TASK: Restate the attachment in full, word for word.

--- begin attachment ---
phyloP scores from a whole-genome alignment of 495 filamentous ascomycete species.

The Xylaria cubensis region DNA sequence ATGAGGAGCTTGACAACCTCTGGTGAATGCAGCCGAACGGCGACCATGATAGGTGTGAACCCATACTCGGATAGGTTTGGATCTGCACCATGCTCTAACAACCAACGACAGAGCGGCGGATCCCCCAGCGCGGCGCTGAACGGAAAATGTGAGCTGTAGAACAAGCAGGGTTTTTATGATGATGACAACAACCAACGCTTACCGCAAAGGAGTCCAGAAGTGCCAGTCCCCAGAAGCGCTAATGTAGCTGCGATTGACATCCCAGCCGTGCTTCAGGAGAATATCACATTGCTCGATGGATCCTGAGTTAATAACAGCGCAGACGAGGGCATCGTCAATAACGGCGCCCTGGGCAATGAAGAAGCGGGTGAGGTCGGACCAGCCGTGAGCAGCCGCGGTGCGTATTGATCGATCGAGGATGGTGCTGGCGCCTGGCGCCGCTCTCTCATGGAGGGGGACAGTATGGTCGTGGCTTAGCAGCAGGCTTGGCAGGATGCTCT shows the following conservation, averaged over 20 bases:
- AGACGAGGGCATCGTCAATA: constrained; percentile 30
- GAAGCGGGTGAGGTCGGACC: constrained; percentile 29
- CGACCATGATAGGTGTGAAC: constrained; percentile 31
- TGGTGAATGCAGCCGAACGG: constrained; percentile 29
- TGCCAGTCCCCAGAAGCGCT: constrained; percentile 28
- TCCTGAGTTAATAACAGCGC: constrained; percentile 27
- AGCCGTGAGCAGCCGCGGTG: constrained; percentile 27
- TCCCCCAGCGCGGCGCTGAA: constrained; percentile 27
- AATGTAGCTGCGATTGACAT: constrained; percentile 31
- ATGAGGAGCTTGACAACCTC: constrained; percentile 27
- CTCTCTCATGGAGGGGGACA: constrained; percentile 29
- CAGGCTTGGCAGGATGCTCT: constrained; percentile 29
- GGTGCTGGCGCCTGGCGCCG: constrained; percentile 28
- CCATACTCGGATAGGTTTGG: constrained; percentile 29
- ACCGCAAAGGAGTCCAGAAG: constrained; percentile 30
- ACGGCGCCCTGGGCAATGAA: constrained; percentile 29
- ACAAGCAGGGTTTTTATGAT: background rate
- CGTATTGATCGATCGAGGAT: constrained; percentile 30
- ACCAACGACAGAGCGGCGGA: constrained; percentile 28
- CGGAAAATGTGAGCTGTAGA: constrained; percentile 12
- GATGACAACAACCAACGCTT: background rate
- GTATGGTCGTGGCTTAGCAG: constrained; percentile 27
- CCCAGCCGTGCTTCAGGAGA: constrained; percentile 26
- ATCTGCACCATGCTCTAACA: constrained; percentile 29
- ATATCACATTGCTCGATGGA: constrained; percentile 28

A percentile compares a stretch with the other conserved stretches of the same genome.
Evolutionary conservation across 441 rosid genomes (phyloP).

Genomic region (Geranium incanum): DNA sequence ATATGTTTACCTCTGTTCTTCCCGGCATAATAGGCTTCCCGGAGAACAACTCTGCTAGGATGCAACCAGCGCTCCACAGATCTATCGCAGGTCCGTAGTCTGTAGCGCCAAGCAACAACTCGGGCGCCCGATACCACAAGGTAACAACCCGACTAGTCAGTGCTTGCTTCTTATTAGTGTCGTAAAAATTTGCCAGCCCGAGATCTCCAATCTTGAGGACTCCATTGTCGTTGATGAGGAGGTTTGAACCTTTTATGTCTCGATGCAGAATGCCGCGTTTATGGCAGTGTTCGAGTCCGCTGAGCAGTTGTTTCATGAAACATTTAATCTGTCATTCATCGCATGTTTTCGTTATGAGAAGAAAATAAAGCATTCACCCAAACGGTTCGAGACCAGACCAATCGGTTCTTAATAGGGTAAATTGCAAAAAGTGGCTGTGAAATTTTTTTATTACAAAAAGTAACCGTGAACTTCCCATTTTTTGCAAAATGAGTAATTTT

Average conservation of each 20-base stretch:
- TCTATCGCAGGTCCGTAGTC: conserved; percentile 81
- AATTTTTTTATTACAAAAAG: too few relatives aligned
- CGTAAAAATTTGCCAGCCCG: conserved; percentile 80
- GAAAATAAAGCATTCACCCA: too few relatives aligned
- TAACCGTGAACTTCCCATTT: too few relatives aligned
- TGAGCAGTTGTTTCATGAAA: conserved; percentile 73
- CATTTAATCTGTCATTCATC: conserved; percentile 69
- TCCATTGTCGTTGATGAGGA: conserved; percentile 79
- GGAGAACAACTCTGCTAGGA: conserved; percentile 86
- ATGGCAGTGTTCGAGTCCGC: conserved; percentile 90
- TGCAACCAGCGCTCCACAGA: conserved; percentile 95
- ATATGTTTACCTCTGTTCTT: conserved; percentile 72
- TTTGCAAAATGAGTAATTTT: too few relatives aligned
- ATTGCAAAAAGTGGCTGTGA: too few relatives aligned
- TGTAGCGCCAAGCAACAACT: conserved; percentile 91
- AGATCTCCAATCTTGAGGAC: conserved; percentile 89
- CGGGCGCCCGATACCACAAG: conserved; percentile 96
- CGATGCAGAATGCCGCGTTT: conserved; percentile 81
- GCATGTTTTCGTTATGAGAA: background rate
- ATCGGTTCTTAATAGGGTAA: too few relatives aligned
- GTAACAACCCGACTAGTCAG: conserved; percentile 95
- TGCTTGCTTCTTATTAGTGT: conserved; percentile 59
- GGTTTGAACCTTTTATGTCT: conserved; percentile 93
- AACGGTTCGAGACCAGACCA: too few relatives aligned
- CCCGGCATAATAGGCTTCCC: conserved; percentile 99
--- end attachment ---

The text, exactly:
phyloP scores from a whole-genome alignment of 495 filamentous ascomycete species.

The Xylaria cubensis region DNA sequence ATGAGGAGCTTGACAACCTCTGGTGAATGCAGCCGAACGGCGACCATGATAGGTGTGAACCCATACTCGGATAGGTTTGGATCTGCACCATGCTCTAACAACCAACGACAGAGCGGCGGATCCCCCAGCGCGGCGCTGAACGGAAAATGTGAGCTGTAGAACAAGCAGGGTTTTTATGATGATGACAACAACCAACGCTTACCGCAAAGGAGTCCAGAAGTGCCAGTCCCCAGAAGCGCTAATGTAGCTGCGATTGACATCCCAGCCGTGCTTCAGGAGAATATCACATTGCTCGATGGATCCTGAGTTAATAACAGCGCAGACGAGGGCATCGTCAATAACGGCGCCCTGGGCAATGAAGAAGCGGGTGAGGTCGGACCAGCCGTGAGCAGCCGCGGTGCGTATTGATCGATCGAGGATGGTGCTGGCGCCTGGCGCCGCTCTCTCATGGAGGGGGACAGTATGGTCGTGGCTTAGCAGCAGGCTTGGCAGGATGCTCT shows the following conservation, averaged over 20 bases:
- AGACGAGGGCATCGTCAATA: constrained; percentile 30
- GAAGCGGGTGAGGTCGGACC: constrained; percentile 29
- CGACCATGATAGGTGTGAAC: constrained; percentile 31
- TGGTGAATGCAGCCGAACGG: constrained; percentile 29
- TGCCAGTCCCCAGAAGCGCT: constrained; percentile 28
- TCCTGAGTTAATAACAGCGC: constrained; percentile 27
- AGCCGTGAGCAGCCGCGGTG: constrained; percentile 27
- TCCCCCAGCGCGGCGCTGAA: constrained; percentile 27
- AATGTAGCTGCGATTGACAT: constrained; percentile 31
- ATGAGGAGCTTGACAACCTC: constrained; percentile 27
- CTCTCTCATGGAGGGGGACA: constrained; percentile 29
- CAGGCTTGGCAGGATGCTCT: constrained; percentile 29
- GGTGCTGGCGCCTGGCGCCG: constrained; percentile 28
- CCATACTCGGATAGGTTTGG: constrained; percentile 29
- ACCGCAAAGGAGTCCAGAAG: constrained; percentile 30
- ACGGCGCCCTGGGCAATGAA: constrained; percentile 29
- ACAAGCAGGGTTTTTATGAT: background rate
- CGTATTGATCGATCGAGGAT: constrained; percentile 30
- ACCAACGACAGAGCGGCGGA: constrained; percentile 28
- CGGAAAATGTGAGCTGTAGA: constrained; percentile 12
- GATGACAACAACCAACGCTT: background rate
- GTATGGTCGTGGCTTAGCAG: constrained; percentile 27
- CCCAGCCGTGCTTCAGGAGA: constrained; percentile 26
- ATCTGCACCATGCTCTAACA: constrained; percentile 29
- ATATCACATTGCTCGATGGA: constrained; percentile 28

A percentile compares a stretch with the other conserved stretches of the same genome.
Evolutionary conservation across 441 rosid genomes (phyloP).

Genomic region (Geranium incanum): DNA sequence ATATGTTTACCTCTGTTCTTCCCGGCATAATAGGCTTCCCGGAGAACAACTCTGCTAGGATGCAACCAGCGCTCCACAGATCTATCGCAGGTCCGTAGTCTGTAGCGCCAAGCAACAACTCGGGCGCCCGATACCACAAGGTAACAACCCGACTAGTCAGTGCTTGCTTCTTATTAGTGTCGTAAAAATTTGCCAGCCCGAGATCTCCAATCTTGAGGACTCCATTGTCGTTGATGAGGAGGTTTGAACCTTTTATGTCTCGATGCAGAATGCCGCGTTTATGGCAGTGTTCGAGTCCGCTGAGCAGTTGTTTCATGAAACATTTAATCTGTCATTCATCGCATGTTTTCGTTATGAGAAGAAAATAAAGCATTCACCCAAACGGTTCGAGACCAGACCAATCGGTTCTTAATAGGGTAAATTGCAAAAAGTGGCTGTGAAATTTTTTTATTACAAAAAGTAACCGTGAACTTCCCATTTTTTGCAAAATGAGTAATTTT

Average conservation of each 20-base stretch:
- TCTATCGCAGGTCCGTAGTC: conserved; percentile 81
- AATTTTTTTATTACAAAAAG: too few relatives aligned
- CGTAAAAATTTGCCAGCCCG: conserved; percentile 80
- GAAAATAAAGCATTCACCCA: too few relatives aligned
- TAACCGTGAACTTCCCATTT: too few relatives aligned
- TGAGCAGTTGTTTCATGAAA: conserved; percentile 73
- CATTTAATCTGTCATTCATC: conserved; percentile 69
- TCCATTGTCGTTGATGAGGA: conserved; percentile 79
- GGAGAACAACTCTGCTAGGA: conserved; percentile 86
- ATGGCAGTGTTCGAGTCCGC: conserved; percentile 90
- TGCAACCAGCGCTCCACAGA: conserved; percentile 95
- ATATGTTTACCTCTGTTCTT: conserved; percentile 72
- TTTGCAAAATGAGTAATTTT: too few relatives aligned
- ATTGCAAAAAGTGGCTGTGA: too few relatives aligned
- TGTAGCGCCAAGCAACAACT: conserved; percentile 91
- AGATCTCCAATCTTGAGGAC: conserved; percentile 89
- CGGGCGCCCGATACCACAAG: conserved; percentile 96
- CGATGCAGAATGCCGCGTTT: conserved; percentile 81
- GCATGTTTTCGTTATGAGAA: background rate
- ATCGGTTCTTAATAGGGTAA: too few relatives aligned
- GTAACAACCCGACTAGTCAG: conserved; percentile 95
- TGCTTGCTTCTTATTAGTGT: conserved; percentile 59
- GGTTTGAACCTTTTATGTCT: conserved; percentile 93
- AACGGTTCGAGACCAGACCA: too few relatives aligned
- CCCGGCATAATAGGCTTCCC: conserved; percentile 99